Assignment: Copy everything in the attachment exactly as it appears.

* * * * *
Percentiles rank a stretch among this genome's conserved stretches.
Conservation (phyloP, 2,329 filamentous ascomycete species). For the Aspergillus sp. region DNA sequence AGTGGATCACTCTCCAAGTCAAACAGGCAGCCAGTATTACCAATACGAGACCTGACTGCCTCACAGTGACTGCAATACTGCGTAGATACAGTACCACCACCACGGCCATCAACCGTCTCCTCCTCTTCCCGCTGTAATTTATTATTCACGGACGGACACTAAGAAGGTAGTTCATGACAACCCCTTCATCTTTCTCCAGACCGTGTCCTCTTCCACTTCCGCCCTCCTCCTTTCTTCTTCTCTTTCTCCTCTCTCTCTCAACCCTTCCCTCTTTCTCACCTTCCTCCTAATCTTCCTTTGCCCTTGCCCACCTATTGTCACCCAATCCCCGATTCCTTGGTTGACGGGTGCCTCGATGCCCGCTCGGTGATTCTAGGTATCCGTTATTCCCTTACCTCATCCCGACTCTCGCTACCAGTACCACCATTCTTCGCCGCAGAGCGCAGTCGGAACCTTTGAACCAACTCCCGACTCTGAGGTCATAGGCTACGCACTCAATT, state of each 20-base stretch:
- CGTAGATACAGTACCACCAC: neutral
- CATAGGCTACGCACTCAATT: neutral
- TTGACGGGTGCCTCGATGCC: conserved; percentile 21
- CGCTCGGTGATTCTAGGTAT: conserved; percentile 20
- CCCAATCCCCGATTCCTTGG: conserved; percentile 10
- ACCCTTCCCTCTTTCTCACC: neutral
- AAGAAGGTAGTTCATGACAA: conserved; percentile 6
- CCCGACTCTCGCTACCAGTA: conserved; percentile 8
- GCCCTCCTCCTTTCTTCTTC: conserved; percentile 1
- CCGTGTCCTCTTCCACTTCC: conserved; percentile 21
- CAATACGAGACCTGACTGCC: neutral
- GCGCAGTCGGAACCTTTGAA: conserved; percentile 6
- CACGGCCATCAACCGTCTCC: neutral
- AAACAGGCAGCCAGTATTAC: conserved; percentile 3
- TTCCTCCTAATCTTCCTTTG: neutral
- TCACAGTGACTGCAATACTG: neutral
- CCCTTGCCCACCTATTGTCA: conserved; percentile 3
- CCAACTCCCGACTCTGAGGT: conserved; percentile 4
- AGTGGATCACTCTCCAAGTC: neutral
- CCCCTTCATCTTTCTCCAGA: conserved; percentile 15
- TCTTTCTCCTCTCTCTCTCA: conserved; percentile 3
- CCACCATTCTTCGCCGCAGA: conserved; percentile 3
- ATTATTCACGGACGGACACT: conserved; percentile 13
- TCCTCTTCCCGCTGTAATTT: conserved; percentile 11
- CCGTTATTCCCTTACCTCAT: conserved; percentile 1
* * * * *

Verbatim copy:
Percentiles rank a stretch among this genome's conserved stretches.
Conservation (phyloP, 2,329 filamentous ascomycete species). For the Aspergillus sp. region DNA sequence AGTGGATCACTCTCCAAGTCAAACAGGCAGCCAGTATTACCAATACGAGACCTGACTGCCTCACAGTGACTGCAATACTGCGTAGATACAGTACCACCACCACGGCCATCAACCGTCTCCTCCTCTTCCCGCTGTAATTTATTATTCACGGACGGACACTAAGAAGGTAGTTCATGACAACCCCTTCATCTTTCTCCAGACCGTGTCCTCTTCCACTTCCGCCCTCCTCCTTTCTTCTTCTCTTTCTCCTCTCTCTCTCAACCCTTCCCTCTTTCTCACCTTCCTCCTAATCTTCCTTTGCCCTTGCCCACCTATTGTCACCCAATCCCCGATTCCTTGGTTGACGGGTGCCTCGATGCCCGCTCGGTGATTCTAGGTATCCGTTATTCCCTTACCTCATCCCGACTCTCGCTACCAGTACCACCATTCTTCGCCGCAGAGCGCAGTCGGAACCTTTGAACCAACTCCCGACTCTGAGGTCATAGGCTACGCACTCAATT, state of each 20-base stretch:
- CGTAGATACAGTACCACCAC: neutral
- CATAGGCTACGCACTCAATT: neutral
- TTGACGGGTGCCTCGATGCC: conserved; percentile 21
- CGCTCGGTGATTCTAGGTAT: conserved; percentile 20
- CCCAATCCCCGATTCCTTGG: conserved; percentile 10
- ACCCTTCCCTCTTTCTCACC: neutral
- AAGAAGGTAGTTCATGACAA: conserved; percentile 6
- CCCGACTCTCGCTACCAGTA: conserved; percentile 8
- GCCCTCCTCCTTTCTTCTTC: conserved; percentile 1
- CCGTGTCCTCTTCCACTTCC: conserved; percentile 21
- CAATACGAGACCTGACTGCC: neutral
- GCGCAGTCGGAACCTTTGAA: conserved; percentile 6
- CACGGCCATCAACCGTCTCC: neutral
- AAACAGGCAGCCAGTATTAC: conserved; percentile 3
- TTCCTCCTAATCTTCCTTTG: neutral
- TCACAGTGACTGCAATACTG: neutral
- CCCTTGCCCACCTATTGTCA: conserved; percentile 3
- CCAACTCCCGACTCTGAGGT: conserved; percentile 4
- AGTGGATCACTCTCCAAGTC: neutral
- CCCCTTCATCTTTCTCCAGA: conserved; percentile 15
- TCTTTCTCCTCTCTCTCTCA: conserved; percentile 3
- CCACCATTCTTCGCCGCAGA: conserved; percentile 3
- ATTATTCACGGACGGACACT: conserved; percentile 13
- TCCTCTTCCCGCTGTAATTT: conserved; percentile 11
- CCGTTATTCCCTTACCTCAT: conserved; percentile 1